So, we all talk about Shonen and how their protagonists become so powerful after they go through their mandatory training montage, aka a right of passage in anime. But we rarely bring up the mentors behind these heroes, the ones that helped shape them and their ideals as well. Mentors are so important because they help define the protagonist’s character arc. So often, they are coded as pseudo-parental figure. And yet, Blue Lock is farthest from that definition when it comes to its Coach Jinpachi Ego.
Jinpachi Ego is the coach and trainer for the Blue Lock Eleven, and eventually their manager as well. He was handpicked by Anri Teiri, a member of the Japanese Football Association, to form the future team that’ll win the World Cup. And he is such a role reversal on the typical mentor/teacher trope we see in anime, but in a very unique way. We are so used to the morally just, empathetic father figures, like Jiraiya from Naruto Shippuden, that someone like Jinpachi feels almost jarring to see.
Because, let’s be honest, when you think of someone like Jiraiya, the first thing you remember is how jovial and kind he was towards Naruto Uzumaki, his protégé. That’s what mentors are supposed to be, they are there to nurture and help the main character flourish and find their own footing. Like, the whole ‘the student surpasses the teacher’ thing isn’t just played up for kicks. It’s supposed to be a very interwoven bond between the two and it’s personal. Even more so when it’s a sports anime, which is a genre known for thriving on teamwork and friendship.
Yet, there is nothing of the sort of between Jinpachi Ego and his students. This is the first time I have seen an anime take such an impersonal and cold take on the mentor trope. Turns out, sports are just highly competitive, and you need a teacher that can help push you to the max. So, let’s take a deep dive in to the ego of Jinpachi Ego in this week’s segment of Character Analysis!
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Jinpachi Ego: Calculated And Cocky, But With Reason!
Often times, the overtly confident characters can put me off from trying a new show. I mean, I love myself a good Gojo Satoru from Jujutsu Kaisen moment, but it’s rarely ever as balanced as that. Often times, those characters just come of as a whole lot of hot air, and nothing substantial.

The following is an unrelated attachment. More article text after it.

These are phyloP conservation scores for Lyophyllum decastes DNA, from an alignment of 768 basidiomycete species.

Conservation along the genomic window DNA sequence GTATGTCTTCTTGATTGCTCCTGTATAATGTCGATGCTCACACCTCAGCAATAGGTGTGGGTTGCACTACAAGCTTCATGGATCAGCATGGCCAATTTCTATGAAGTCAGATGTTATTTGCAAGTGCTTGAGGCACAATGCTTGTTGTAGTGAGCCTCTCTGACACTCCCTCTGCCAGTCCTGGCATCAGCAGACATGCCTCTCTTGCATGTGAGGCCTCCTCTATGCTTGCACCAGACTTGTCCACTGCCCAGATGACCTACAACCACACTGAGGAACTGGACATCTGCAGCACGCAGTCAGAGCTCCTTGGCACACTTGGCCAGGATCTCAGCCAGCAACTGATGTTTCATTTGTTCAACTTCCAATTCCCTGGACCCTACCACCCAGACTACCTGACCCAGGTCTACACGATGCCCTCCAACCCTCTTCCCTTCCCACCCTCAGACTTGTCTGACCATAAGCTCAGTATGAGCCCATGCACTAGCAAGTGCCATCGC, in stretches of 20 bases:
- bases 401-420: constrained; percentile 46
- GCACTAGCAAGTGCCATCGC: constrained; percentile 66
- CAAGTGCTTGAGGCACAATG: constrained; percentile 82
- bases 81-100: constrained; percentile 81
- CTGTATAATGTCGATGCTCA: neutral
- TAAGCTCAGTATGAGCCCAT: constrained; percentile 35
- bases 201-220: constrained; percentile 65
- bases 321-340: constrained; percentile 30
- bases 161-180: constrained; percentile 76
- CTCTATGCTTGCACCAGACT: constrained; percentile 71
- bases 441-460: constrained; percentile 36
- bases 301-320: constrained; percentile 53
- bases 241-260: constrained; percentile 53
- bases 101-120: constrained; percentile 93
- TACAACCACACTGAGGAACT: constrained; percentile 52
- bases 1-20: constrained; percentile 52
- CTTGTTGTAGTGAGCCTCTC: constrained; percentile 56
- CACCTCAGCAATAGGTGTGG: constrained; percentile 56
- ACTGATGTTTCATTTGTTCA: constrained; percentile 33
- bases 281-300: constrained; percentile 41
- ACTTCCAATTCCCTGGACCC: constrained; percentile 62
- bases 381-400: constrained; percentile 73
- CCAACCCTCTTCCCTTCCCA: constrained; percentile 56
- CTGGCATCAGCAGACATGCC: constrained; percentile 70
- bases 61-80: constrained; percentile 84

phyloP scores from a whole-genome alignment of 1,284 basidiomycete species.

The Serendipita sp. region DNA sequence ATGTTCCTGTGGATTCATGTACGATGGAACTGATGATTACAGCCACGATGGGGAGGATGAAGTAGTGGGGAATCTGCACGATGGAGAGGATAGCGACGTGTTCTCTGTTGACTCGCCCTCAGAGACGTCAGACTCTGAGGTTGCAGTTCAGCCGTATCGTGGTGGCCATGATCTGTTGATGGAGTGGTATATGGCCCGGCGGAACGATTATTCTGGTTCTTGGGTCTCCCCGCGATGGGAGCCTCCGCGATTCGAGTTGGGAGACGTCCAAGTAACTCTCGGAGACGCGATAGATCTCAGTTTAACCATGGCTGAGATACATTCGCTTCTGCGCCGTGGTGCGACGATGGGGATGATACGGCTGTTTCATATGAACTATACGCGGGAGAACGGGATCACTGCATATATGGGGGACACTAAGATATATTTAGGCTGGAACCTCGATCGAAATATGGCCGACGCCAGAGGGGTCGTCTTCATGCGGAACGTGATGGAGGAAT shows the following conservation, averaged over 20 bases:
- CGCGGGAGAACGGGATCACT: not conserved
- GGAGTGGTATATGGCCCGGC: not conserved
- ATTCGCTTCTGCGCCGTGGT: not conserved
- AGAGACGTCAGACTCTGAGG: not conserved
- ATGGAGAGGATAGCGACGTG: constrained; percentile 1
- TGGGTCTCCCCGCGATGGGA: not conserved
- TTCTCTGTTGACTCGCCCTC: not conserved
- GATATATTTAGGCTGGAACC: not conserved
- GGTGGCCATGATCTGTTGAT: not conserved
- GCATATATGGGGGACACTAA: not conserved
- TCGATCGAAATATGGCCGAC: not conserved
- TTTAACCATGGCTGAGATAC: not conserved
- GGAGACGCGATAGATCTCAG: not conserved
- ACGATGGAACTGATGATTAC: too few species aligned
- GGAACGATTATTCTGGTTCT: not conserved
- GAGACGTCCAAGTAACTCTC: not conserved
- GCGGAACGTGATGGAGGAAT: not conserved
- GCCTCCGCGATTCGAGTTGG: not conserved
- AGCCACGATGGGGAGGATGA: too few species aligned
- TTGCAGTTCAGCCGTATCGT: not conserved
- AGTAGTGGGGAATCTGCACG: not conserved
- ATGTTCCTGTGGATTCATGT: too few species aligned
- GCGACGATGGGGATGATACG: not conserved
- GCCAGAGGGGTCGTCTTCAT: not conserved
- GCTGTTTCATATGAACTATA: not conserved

That isn’t what Jinpachi Ego is, in the slightest. He’s mean, he knows what he wants, and he’ll push everyone around him to make sure his plans come to fruition. It’s nothing personal, he is just very aware about his value as a trainer. And that makes sense, considering however cruel his methods might be, he has provided results.
Jinpachi is ambitious, and he expects a lot from the team he is tasked to manage. But it’s more than that. In truth, he places a lot of his value on his ego, which is why he is much more cynical and self-centered under the surface. And he places absolutely no worth in trying to build teamwork or fostering friendship because, well, that doesn’t serve the individual player when they are on the field. And so, he doesn’t waste his time on flowery speeches either. You either despair yourself because his brutal words, or you take his advice as the truth and rise.
And because he isn’t out here, getting attached to the characters and acting like they are a family, he plays no favorites. Each person in the training program is handpicked by Jinpachi Ego, but he doesn’t regard them as anything beyond players, choosing ton call them by their numbers and ranks instead. He’s methodical, and that’s really it.
Why Blue Lock’s Ruthless Characters Makes It Stand Out:
When you think of sports anime, you imagine something like Haikyuu!, with its wholesome interactions and ‘power of friendship!’ character ideals. Which, yeah, that’s really fun and heart warming to watch. I mean, the amazing character dynamics is why that franchise is so popular after all.
But that’s why Blue Lock feels like it came out of nowhere and set up a new standard. It’s not just Shonen, it’s not purely sports oriented either, and it definitely isn’t warm and fuzzy either. The character growth is very insular, placing the entire focus on individual growth. The main goal for everyone is ton become the best Striker in the world, nothing more, nothing less. And Jinpachi Ego is the man to aid them through this goal. Which makes sense, considering he was Noel Noa‘s old teammate aka the best Striker at the moment!
And that’s why the characters themselves grow with those ideals in place, placing competition above everything else. That is very different to what we’ve been used to from anime, but honestly? It isn’t a bad change. Blue Lock has a roster of interesting characters to pilfer through, so the upcoming anime is something to anticipate!